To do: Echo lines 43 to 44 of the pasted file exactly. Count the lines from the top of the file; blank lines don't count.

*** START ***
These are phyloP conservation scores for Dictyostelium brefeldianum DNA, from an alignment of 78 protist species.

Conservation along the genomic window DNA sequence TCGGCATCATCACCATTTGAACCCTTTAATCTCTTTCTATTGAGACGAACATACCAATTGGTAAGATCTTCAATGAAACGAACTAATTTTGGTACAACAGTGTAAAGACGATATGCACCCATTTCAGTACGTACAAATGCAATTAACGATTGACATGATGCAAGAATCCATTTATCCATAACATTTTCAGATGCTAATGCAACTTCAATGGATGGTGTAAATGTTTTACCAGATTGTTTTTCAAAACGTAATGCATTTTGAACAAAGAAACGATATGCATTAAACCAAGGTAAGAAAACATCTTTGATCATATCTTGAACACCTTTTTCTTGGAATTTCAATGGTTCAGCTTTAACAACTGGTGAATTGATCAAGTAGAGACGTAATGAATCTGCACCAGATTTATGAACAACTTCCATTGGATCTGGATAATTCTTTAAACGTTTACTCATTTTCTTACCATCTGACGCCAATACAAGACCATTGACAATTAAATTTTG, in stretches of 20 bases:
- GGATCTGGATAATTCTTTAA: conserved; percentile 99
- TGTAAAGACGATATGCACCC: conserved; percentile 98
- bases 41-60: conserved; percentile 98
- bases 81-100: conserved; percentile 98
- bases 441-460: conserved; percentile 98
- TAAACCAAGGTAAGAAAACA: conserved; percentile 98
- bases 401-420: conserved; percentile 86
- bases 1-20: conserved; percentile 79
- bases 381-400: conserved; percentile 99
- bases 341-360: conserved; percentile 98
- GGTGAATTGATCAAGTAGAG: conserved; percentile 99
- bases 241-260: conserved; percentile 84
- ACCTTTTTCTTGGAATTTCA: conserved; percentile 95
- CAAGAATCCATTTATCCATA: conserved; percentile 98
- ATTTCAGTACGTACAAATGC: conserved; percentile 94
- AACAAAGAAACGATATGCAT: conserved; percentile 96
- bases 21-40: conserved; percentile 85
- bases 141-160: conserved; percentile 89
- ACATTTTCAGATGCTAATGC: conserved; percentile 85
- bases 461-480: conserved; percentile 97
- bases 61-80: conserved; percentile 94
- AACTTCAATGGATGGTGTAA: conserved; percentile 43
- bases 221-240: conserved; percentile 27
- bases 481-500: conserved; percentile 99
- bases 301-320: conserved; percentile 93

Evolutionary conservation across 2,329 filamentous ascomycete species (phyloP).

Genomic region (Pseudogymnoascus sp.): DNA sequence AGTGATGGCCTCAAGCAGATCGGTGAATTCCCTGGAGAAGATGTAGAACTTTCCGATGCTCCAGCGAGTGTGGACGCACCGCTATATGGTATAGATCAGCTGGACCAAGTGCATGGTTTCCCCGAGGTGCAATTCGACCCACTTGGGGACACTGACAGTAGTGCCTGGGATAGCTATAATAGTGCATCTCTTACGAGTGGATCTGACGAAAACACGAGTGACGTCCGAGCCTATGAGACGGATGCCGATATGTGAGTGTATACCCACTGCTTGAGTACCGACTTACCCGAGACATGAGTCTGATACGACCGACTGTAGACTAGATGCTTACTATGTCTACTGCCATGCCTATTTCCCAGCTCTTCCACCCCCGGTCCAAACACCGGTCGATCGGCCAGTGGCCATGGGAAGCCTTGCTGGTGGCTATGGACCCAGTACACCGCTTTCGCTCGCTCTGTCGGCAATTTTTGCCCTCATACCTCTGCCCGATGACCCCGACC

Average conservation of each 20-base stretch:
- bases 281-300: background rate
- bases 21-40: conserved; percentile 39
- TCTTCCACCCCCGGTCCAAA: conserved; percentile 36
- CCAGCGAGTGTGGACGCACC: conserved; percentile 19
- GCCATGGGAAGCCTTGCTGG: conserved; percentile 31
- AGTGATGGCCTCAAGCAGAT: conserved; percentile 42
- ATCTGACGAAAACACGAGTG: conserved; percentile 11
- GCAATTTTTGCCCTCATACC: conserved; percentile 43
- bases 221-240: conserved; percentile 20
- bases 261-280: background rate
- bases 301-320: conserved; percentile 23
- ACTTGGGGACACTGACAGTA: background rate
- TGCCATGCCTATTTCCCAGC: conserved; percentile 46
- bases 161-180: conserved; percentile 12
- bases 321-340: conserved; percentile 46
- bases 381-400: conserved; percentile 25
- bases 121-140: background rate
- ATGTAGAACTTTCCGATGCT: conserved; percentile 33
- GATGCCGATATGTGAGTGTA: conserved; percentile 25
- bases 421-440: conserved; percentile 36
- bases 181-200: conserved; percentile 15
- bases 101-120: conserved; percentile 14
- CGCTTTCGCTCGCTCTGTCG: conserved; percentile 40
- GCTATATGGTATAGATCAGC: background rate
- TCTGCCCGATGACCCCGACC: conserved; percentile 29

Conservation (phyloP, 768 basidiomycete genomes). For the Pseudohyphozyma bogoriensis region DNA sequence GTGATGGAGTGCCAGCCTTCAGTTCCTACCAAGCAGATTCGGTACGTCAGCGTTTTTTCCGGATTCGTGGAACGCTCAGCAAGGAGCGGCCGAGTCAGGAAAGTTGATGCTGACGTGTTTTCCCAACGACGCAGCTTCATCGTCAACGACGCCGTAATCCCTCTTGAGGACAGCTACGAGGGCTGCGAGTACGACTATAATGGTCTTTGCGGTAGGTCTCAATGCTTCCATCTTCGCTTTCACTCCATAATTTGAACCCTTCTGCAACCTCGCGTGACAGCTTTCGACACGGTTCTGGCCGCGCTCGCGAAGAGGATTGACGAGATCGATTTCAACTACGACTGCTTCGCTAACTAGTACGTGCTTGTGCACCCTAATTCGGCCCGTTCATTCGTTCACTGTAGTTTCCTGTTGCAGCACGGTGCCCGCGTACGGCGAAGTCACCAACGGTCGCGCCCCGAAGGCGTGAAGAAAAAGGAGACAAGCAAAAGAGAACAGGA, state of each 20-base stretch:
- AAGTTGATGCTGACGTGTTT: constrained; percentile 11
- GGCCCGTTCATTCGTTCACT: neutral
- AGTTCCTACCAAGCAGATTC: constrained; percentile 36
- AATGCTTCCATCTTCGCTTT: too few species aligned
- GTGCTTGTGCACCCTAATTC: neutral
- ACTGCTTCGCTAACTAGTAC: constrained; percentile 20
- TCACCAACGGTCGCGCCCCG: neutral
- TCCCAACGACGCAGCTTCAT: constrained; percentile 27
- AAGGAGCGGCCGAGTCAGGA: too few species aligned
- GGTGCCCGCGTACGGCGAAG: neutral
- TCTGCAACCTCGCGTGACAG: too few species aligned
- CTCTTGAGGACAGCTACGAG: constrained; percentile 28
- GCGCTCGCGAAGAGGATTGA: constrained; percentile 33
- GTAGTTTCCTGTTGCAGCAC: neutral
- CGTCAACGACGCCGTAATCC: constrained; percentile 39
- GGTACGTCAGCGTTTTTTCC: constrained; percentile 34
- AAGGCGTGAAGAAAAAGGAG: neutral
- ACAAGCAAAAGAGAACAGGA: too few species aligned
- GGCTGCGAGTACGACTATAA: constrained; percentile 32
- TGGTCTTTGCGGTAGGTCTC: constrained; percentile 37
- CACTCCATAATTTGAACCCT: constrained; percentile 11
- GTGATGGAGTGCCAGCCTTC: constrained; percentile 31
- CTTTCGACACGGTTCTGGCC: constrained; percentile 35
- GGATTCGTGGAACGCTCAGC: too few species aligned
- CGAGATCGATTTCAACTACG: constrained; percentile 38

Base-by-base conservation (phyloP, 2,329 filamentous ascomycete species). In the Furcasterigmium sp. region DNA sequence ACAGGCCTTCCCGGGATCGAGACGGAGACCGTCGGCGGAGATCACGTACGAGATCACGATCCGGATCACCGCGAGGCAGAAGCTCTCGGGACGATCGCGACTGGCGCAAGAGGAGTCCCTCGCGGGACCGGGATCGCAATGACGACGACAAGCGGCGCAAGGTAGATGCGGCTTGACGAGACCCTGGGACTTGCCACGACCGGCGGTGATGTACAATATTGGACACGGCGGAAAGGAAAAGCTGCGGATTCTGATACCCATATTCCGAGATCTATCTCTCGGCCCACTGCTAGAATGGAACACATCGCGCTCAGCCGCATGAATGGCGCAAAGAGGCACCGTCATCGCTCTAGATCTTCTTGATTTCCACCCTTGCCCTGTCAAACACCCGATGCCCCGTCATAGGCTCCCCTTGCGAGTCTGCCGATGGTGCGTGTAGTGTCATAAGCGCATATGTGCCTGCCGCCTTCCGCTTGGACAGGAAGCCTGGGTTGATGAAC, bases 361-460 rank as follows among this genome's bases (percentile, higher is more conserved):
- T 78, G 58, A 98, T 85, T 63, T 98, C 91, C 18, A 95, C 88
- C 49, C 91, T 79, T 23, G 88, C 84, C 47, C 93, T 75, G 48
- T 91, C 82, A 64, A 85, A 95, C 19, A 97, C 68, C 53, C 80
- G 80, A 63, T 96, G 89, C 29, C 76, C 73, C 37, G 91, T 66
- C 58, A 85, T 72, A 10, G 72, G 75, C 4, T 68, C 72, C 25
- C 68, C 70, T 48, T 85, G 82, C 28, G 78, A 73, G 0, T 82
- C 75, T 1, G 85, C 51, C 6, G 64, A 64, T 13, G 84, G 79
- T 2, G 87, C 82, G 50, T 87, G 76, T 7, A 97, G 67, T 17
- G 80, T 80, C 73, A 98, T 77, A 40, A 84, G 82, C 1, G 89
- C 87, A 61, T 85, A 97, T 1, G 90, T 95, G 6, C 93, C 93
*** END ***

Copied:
- TGCCATGCCTATTTCCCAGC: conserved; percentile 46
- bases 161-180: conserved; percentile 12